The European Union announced Saturday that it is banning purchases of Syrian oil, a first for Europe, which had thus far avoided targeting Syrian industry as a method to stem the government violence there.

Analysts have said that the ban, which is expected to affect about 95 percent of Syrian exports and 25 percent of the government’s revenue, may have only a limited impact on President Bashar al-Assad’s access to funds, and that an investment ban may have been more effective.

But the EU said that if the ban proves ineffective in stemming the violent government crackdown on protesters, sanctions could be intensified. –BF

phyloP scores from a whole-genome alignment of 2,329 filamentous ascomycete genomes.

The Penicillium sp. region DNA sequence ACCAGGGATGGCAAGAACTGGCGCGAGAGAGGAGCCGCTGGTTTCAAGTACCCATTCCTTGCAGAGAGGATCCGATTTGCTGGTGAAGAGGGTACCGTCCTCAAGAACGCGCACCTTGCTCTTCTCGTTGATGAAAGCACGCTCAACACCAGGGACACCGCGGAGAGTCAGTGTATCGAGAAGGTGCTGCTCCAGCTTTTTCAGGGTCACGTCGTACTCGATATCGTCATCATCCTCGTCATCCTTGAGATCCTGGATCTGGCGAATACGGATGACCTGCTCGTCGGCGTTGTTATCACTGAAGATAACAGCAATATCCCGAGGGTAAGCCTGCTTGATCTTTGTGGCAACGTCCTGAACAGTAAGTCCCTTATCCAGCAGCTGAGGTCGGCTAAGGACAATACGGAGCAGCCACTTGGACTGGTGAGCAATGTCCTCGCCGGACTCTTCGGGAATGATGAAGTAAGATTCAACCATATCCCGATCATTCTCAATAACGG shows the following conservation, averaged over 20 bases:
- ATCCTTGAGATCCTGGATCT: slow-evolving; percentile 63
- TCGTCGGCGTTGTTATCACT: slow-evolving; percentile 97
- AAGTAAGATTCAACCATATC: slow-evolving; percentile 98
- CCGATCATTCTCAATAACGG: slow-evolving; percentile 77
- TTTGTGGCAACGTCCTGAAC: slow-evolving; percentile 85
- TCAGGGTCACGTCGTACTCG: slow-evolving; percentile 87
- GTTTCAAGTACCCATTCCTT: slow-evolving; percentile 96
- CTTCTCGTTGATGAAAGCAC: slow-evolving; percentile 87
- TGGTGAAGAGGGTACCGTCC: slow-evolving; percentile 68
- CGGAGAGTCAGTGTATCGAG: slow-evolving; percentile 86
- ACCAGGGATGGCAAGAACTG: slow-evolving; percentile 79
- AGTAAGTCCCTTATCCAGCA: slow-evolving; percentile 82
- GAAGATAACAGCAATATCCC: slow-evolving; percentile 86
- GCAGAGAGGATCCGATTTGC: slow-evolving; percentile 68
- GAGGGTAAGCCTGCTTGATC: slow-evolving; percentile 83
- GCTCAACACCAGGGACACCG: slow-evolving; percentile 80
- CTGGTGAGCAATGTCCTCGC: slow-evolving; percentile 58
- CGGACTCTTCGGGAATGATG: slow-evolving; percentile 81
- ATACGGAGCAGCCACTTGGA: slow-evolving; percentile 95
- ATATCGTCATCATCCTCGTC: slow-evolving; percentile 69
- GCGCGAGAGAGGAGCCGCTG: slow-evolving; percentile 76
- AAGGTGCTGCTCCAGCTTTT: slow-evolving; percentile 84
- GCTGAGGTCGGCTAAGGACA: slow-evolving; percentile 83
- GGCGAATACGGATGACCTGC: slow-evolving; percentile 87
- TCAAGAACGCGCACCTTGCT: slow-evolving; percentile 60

While most of Syria’s oil exports have gone to Europe, the EU sanctions agreed on Saturday do not go as far as an investment ban imposed by the United States last month, and analysts say they may have only a limited impact on Assad’s access to funds.

EU governments are expected to have talks on further sanctions, but industry experts have said the 27-member bloc will have to overcome reluctance among some capitals, given that European firms like the Anglo-Dutch Royal Dutch Shell … and France’s Total are significant investors in Syria.

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